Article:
On This Day
1900-1913 > Federation, RAN and pre-WW1
On This Day - 1900-1913
- November 15, 1911
The Australian Blue Ensign was hoisted in HMA Ships PARRAMATTA and YARRA, (torpedo boat destroyers), at Port Phillip, VIC to accompany the joint use of the Royal Navy’s White Ensign by Royal Australian Navy ships. The RN White Ensign replaced Australia’s national flag flown since 1901 as the Naval Ensign. With this joint flying of the White Ensign, Australia, the independent self-governing Dominion, within the British Empire, allowed itself to become more closely aligned to British Admiralty. The Admiralty, slow to accept the independence of it’s former colonies, ensured that, following Australia’s RADM Creswell, influence would be maintained by only by RN Admirals being appointed as Australia’s First Naval Member on the Australian Commonwealth Naval Board (ACNB). This was not a legal requirement of the Australian Constitution but had been diplomatically managed. This “agreed” position lasted until RADM Sir John Collins KBE RAN was appointed First Naval Member of ACNB in 1947. Thereafter only Australian Admirals served as First Naval Member on the ACNB.
- November 7, 1911
The site of the RAN College was selected by Parliament. After consideration of several areas, the site at Captains Point, Jervis Bay, NSW, was selected. Construction of the College began the following year, but an interim College was opened at Osborne House, Geelong, VIC, where the first class of Cadet Midshipman commenced their training in 1913. The College transferred to the Jervis Bay site in 1915.
- October 23, 1911
HMAS AUSTRALIA, (battle-cruiser), was launched at Clydebank, Scotland.
- October 5, 1911
The existence of the new Australian Navy was formally advised when the Naval Board issued an historic order promulgating the designation ‘Royal Australian Navy’. The order also directed that the permanent naval forces of the Commonwealth and for the ships of the Navy to be designated ‘His Majesty’s Australian Ships’, and that all ships and vessels of the Royal Australian Navy were to fly at the stern the White Ensign as the symbol of authority of the Crown, and at the jack staff, the flag of Australia.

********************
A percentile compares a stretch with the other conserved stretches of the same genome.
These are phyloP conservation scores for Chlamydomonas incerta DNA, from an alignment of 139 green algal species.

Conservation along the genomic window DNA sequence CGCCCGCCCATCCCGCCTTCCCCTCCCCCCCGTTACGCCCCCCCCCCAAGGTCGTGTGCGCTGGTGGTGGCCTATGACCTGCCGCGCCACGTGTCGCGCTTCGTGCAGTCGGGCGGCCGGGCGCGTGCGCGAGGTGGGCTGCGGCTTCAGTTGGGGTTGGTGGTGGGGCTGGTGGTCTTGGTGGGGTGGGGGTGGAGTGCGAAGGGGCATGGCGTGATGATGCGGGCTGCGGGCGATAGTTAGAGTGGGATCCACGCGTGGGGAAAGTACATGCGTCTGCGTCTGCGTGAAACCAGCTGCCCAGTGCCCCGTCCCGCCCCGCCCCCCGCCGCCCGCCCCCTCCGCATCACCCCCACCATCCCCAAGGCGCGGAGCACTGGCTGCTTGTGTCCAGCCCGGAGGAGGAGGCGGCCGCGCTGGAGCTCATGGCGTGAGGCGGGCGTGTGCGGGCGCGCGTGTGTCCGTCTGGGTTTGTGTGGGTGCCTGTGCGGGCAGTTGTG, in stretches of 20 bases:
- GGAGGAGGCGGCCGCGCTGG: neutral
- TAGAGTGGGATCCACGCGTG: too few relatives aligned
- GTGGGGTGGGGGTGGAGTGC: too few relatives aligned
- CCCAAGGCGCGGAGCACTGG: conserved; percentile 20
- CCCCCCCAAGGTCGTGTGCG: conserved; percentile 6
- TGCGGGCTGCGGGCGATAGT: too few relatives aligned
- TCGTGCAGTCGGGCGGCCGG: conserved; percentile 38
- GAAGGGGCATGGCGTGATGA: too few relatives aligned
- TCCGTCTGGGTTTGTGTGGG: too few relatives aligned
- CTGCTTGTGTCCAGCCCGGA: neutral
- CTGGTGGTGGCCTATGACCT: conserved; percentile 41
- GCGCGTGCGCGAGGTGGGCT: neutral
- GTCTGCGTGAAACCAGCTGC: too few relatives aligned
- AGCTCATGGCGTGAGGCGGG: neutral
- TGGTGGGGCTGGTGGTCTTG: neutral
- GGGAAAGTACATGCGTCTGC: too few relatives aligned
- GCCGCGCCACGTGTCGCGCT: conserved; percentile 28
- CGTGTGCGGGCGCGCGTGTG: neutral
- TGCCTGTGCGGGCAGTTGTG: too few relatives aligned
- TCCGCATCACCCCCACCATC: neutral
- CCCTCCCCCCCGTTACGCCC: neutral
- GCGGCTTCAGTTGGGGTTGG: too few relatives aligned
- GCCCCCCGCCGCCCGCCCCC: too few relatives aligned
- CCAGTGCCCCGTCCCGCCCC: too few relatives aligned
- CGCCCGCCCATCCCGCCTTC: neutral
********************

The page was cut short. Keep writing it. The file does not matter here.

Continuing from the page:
- July 31, 1911
The Imperial Conference defined: ‘The Australia Station includes waters between 95E and 160E as far south as the Antarctic Circle: but the northern boundary is drawn so as to exclude the Cocos Group and all Dutch islands, while including the whole coast of British Papua; and the eastern boundary is extended to include Norfolk Island’.
HMCS Protector redesignated as HMAS Protector.
- July 10, 1911
HRH King George V granted the title of “Royal” for the Royal Australian Navy and it’s Permanent Commonwealth Naval Forces and the Royal Australian Naval Reserve.
RADM Sir William Rooke Creswell CNF, recently promoted to Flag Rank on 1st March 1911, was First Naval Member of the Naval Board of the now redesignated RAN. He was Australia’s first Admiral (although ex RN) to occupy the position.
- April 4, 1911
HMAS WARREGO’s re-launching ceremony was conducted by Mrs. G. F. Pearce, wife of the Minister for Defence at Cockatoo Island. The ship built at Fairfield Shipbuilding and Engineering, Govan, Scotland had been broken down into it’s individual parts and shipped to Australia for re-assembly at Cockatoo Island. It was the first destroyer ‘built’ in Australia and launched at Cockatoo Island, Sydney. This provided Australian dockyard workers with ship construction experience for they were to build three more River class destroyers, HMAS SWAN, HMAS TORRENS, and HMAS HUON.
- December 31, 1910
VADM Sir George F. King-Hall, KCB, CVO, was appointed Flag Officer Commanding Australia Station. His flagships were HM Ships POWERFUL, DRAKE, and CAMBRIAN.
- December 10, 1910
Commonwealth ships HMAS PARRAMATTA and HMAS YARRA, (torpedo boat destroyers), the first warships built for the Australian navy since Federation, arrived in Port Phillip, Melbourne, Victoria, the Federal Capital of Australia.
- September 19, 1910
HMAS PARRAMATTA and HMAS YARRA, (River class destroyers), having been commissioned into the Australian Navy’s Commonwealth Naval Forces left Portsmouth, England, for Australia, escorted by HMS GIBRALTAR